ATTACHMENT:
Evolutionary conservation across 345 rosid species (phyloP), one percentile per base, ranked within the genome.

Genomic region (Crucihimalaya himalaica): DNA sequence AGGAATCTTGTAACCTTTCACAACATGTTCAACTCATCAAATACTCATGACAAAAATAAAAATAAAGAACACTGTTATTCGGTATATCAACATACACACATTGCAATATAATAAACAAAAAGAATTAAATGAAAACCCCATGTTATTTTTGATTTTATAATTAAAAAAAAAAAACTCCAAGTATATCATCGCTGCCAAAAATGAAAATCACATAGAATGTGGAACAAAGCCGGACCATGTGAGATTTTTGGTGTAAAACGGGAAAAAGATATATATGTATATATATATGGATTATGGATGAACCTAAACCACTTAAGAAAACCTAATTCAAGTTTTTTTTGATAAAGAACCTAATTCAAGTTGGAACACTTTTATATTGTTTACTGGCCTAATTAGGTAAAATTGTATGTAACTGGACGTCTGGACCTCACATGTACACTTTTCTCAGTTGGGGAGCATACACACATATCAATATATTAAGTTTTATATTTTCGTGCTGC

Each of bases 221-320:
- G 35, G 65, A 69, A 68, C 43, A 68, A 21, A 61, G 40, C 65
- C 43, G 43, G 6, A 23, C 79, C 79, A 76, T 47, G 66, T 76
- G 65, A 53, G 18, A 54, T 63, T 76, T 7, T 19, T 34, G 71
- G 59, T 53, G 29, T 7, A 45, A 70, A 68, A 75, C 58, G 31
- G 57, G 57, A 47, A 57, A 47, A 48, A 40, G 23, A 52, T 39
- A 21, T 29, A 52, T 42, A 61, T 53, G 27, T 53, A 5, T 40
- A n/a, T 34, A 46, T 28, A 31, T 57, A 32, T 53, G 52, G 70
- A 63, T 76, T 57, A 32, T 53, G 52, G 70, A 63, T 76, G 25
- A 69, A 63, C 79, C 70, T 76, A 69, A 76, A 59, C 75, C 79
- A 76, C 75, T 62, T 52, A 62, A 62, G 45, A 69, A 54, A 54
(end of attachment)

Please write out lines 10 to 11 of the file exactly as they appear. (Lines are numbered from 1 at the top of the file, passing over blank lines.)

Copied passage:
- A n/a, T 34, A 46, T 28, A 31, T 57, A 32, T 53, G 52, G 70
- A 63, T 76, T 57, A 32, T 53, G 52, G 70, A 63, T 76, G 25